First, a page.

More than 200 Ft. Bliss soldiers remain in Puerto Rico helping with hurricane relief

Fort Bliss soldiers remain in Puerto Rico helping with hurricane relief. (Fort Bliss)

More than a month after Hurricane Maria devastated Puerto Rico, the Caribbean island is still dealing with issues.

A major power line failed, causing about 80 percent of the U.S. territory to remain without electricity.

About 230 soldiers from Fort Bliss are in Puerto Rico to bolster the relief efforts.

Their mission started at the beginning of October, with no end time in sight.

Lt. Col. Chris Chung, a soldier from Fort Bliss, told CBS4 they are playing a vital role.

"We'll remain as long as we're needed,” he said. “The end time is unknown.

The soldiers are lending a helping hand as people in Puerto Rico work to rebuild their lives.

"Commodities, food and water being asked of us to be able to deliver,’ he said. "We have medevac helicopters that have also aided in search and rescue and the movement of medical personnel and medical supplies. Helped with the movement of VIPs with leaders to engage with municipality key leaders, as well."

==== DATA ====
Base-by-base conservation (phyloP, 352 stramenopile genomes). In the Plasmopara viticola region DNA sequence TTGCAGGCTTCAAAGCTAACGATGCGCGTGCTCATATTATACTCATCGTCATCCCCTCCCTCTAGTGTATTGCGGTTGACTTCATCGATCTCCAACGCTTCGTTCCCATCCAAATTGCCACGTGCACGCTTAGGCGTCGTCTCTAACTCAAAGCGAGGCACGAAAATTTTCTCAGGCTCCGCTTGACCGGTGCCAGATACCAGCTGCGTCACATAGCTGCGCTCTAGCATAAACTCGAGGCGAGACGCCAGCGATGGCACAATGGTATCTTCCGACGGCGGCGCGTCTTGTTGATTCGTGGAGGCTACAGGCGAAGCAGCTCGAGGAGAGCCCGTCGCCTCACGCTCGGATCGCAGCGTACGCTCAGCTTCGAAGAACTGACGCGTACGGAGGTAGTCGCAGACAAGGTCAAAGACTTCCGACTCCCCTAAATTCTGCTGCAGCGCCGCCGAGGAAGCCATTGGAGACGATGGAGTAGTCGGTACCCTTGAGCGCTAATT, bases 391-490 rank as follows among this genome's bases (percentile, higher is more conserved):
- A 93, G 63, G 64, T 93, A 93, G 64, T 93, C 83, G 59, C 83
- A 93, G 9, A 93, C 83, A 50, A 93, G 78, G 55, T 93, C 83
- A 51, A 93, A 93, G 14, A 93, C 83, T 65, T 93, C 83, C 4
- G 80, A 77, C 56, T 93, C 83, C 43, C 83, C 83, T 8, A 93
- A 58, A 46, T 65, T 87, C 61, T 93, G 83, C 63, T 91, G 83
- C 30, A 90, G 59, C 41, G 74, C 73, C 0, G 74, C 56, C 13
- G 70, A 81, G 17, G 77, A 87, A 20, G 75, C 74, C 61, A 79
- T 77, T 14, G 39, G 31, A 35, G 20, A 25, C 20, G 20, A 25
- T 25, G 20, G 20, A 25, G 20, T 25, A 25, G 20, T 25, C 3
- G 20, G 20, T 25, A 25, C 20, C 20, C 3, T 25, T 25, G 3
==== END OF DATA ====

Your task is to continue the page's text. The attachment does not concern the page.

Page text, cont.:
He said they’re also conducting damage assessments.

"The heavy lift has assisted with providing the commodities, the platform, the capability to reach some of the locations that are isolated areas that would otherwise not be reached,” he said.

He said they’ve worked with several other agencies such as troops from other parts of the country, the FBI, Federal Emergency Management Agency, Homeland Security, and the Red Cross.

"To be able to start the healing for the Puerto Rican people to be able to give them the commodities they need to get started to rebuild again,” he said.

It’s a mission he feels honored to participate in.

"To see exactly what devastation has occurred, to see the pain on the faces of those who have endured it, to see the relief on those who you come to the aid of, it's absolutely humbling,” he said. "It's one that I think that Fort Bliss and El Paso would be proud to know."

Their mission was expected to last up to two months.

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